Treasury, Histadrut haggle over Ministry HQ move

Health Ministry employees say union won't allow them to transfer to new Jerusalem tower until it receives all demands.

November 29, 2012 03:55
1 minute read.
The Health Ministry in Jerusalem

Health Ministry 311. (photo credit: Ariel Jerozolimski)


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A tall office building in the Romema quarter of Jerusalem that can be seen from much of western and northern parts of the capital is ready to become the Health Ministry’s headquarters instead of rented apartment buildings in the San Simon and Talpiot neighborhoods, in King David Street and three other facilities.

But the scheduled moving day has passed, and numerous employees claim their works union will not allow the transfer until it receives all its demands such as underground parking for all employees with cars and payment for “getting used to” the new facility.

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However, union chief Nissim Levy, who was contacted by The Jerusalem Post, refused to comment on Wednesday night. When asked what he does in the ministry besides heading the works committee, Levy said: “I clean toilets. Wherever the ministry operates from, I will clean toilets.”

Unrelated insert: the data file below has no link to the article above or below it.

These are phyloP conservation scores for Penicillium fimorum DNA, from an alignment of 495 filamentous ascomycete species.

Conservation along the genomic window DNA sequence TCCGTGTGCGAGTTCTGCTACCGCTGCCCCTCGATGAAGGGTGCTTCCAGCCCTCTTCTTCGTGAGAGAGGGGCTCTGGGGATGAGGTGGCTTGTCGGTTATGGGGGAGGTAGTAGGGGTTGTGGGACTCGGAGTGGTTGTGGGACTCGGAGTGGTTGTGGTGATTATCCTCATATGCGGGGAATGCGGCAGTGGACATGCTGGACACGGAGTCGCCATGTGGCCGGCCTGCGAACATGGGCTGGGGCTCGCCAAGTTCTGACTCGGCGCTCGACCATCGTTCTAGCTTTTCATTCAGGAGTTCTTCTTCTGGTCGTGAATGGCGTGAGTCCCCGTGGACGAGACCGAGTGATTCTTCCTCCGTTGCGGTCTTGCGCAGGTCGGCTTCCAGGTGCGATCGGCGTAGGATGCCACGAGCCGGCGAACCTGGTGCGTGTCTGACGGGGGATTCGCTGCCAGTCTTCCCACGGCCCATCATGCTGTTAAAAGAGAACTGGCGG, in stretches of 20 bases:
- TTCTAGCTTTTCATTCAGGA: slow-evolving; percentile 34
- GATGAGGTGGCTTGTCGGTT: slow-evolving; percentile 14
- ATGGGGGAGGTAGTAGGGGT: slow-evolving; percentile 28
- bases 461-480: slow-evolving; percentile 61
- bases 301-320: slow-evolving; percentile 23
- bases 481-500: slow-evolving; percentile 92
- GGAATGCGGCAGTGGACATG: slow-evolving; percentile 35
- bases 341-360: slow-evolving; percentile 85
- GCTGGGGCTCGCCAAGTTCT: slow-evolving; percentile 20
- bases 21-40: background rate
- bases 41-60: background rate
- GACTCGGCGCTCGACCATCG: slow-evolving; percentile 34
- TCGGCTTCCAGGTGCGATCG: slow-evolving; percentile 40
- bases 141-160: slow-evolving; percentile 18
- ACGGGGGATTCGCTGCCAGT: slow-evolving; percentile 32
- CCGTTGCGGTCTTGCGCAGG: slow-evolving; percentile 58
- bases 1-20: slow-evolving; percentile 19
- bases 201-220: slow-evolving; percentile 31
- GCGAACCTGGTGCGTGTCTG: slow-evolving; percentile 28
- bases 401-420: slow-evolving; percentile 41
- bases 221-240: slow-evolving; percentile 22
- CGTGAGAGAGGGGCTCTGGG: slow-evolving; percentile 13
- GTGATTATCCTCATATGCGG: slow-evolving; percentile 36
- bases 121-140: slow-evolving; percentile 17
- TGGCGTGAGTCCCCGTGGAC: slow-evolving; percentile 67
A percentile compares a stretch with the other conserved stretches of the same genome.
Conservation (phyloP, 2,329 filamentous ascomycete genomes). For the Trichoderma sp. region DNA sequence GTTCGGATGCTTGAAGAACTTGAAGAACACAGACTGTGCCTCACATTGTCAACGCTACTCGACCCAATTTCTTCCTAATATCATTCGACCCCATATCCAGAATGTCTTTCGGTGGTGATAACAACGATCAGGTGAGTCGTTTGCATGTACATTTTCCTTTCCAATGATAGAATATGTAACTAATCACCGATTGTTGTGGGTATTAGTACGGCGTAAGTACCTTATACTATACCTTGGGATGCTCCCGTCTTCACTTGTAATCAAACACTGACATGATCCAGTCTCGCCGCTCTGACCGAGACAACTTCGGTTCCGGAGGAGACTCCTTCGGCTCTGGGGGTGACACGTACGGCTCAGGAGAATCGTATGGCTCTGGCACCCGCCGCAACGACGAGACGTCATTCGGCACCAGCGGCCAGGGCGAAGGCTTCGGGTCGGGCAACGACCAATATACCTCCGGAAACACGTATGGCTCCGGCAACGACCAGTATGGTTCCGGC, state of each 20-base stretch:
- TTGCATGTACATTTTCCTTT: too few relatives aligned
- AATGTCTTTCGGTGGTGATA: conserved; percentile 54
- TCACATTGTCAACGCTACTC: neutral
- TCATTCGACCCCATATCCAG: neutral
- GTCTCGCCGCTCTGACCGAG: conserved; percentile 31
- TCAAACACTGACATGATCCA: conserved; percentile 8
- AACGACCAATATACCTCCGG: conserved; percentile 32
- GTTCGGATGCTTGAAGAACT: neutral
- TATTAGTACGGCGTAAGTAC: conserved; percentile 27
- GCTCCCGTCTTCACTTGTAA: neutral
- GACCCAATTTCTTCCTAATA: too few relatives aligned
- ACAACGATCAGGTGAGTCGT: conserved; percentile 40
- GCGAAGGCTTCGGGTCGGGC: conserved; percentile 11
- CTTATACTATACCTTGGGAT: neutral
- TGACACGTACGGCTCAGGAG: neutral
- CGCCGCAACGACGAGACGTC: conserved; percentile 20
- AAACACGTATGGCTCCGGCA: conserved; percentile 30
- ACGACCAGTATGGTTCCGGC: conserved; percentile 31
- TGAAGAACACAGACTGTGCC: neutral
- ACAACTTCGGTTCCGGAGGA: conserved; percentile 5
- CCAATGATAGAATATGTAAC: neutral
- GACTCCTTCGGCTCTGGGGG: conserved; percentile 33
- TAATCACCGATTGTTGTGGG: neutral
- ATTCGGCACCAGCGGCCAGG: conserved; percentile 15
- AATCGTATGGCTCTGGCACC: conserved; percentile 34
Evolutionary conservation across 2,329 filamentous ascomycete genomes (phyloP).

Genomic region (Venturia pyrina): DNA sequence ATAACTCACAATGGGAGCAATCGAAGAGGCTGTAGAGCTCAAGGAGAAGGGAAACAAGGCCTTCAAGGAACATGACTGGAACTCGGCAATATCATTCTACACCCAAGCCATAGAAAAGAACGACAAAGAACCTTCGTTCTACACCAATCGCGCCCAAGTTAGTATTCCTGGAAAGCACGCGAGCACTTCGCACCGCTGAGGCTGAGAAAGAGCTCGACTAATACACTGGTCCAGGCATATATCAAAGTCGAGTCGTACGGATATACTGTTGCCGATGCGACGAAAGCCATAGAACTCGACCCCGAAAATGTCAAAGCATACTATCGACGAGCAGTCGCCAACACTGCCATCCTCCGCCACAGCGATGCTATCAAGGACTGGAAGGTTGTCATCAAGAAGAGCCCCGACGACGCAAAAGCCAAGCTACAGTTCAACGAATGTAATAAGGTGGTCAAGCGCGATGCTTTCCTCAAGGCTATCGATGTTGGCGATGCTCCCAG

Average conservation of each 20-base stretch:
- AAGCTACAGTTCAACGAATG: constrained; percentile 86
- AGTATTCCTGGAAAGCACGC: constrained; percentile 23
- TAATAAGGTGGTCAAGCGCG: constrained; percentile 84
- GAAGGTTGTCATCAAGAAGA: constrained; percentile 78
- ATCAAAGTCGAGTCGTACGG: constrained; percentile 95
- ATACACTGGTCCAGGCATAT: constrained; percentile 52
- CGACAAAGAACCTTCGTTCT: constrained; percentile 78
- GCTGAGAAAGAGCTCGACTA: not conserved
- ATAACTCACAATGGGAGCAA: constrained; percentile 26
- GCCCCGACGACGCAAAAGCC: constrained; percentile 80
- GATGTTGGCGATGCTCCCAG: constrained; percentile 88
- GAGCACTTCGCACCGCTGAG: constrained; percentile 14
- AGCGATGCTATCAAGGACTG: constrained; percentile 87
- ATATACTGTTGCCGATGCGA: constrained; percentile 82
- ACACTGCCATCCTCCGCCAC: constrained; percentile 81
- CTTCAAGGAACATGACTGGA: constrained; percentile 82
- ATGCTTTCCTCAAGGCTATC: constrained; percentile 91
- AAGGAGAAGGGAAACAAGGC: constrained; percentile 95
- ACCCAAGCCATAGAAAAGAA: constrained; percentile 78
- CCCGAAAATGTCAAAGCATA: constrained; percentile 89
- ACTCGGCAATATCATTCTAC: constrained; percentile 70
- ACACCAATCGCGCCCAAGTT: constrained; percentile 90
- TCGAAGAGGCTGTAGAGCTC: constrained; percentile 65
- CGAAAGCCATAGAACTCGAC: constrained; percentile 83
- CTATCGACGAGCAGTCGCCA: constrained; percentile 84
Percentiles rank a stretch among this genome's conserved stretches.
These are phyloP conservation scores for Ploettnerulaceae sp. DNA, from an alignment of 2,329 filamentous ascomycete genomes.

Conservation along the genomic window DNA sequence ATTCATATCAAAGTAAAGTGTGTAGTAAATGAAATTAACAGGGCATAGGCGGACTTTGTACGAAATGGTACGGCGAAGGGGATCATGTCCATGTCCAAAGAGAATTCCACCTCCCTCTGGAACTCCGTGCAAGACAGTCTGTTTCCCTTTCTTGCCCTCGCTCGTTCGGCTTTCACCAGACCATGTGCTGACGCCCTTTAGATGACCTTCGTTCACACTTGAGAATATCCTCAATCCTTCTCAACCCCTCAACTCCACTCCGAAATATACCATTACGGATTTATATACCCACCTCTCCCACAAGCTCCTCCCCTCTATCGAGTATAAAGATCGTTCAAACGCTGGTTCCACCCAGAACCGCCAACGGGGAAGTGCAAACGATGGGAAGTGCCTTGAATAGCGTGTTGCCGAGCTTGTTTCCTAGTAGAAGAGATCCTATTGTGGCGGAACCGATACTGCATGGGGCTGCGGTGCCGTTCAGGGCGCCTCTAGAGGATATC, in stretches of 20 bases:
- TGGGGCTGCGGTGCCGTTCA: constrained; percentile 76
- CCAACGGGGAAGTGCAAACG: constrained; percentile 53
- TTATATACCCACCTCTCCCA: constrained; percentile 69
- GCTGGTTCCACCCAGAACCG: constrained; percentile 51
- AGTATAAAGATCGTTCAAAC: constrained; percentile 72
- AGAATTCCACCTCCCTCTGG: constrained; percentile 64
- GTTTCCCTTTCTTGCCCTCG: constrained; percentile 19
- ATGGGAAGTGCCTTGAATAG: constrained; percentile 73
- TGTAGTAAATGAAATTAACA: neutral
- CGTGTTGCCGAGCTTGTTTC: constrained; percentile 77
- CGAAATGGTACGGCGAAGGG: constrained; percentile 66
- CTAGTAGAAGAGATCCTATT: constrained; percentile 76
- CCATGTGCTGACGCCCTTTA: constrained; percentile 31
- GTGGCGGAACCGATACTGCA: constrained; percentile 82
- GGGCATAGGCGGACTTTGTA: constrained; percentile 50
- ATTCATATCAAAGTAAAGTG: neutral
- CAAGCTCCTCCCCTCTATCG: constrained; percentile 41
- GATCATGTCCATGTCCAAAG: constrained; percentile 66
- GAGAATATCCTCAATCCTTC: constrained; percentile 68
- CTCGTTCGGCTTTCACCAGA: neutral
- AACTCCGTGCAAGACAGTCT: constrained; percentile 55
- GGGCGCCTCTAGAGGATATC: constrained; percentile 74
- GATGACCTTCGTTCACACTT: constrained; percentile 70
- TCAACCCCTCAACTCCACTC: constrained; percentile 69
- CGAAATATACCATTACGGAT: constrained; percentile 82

But according to official ministry sources, Levy is a staff driver and does not have any cleaning or maintenance duties.

The ministry too was tightlipped, saying only that 880 employees will move from various Jerusalem units to the new tower behind the Central Bus Station in Rehov Yirmiyahu (a short distance from The Jerusalem Post. )

Among the units are senior management, the legal department, public health, epidemiology and others. A similar tower adjacent to it belongs to other ministries’ units, including those from the Finance Ministry, the Justice Ministry, the Welfare and Social Services Ministry and Nativ (contact with Russian Jewry).

The Health Ministry spokeswoman said that “there will be parking places for all” after a survey of car owners was carried out a year ago. In recent days, the ministry said, the works committees of all the affected ministries presented additional demands that are now being discussed with the Treasury and the Histadrut.


She did not say whether the staff are refusing to move or not but did say that “adjustment pay” has been approved for the staff.

The integration of the Jerusalem headquarters, she concluded, will “contribute to improved service and efficiency.”

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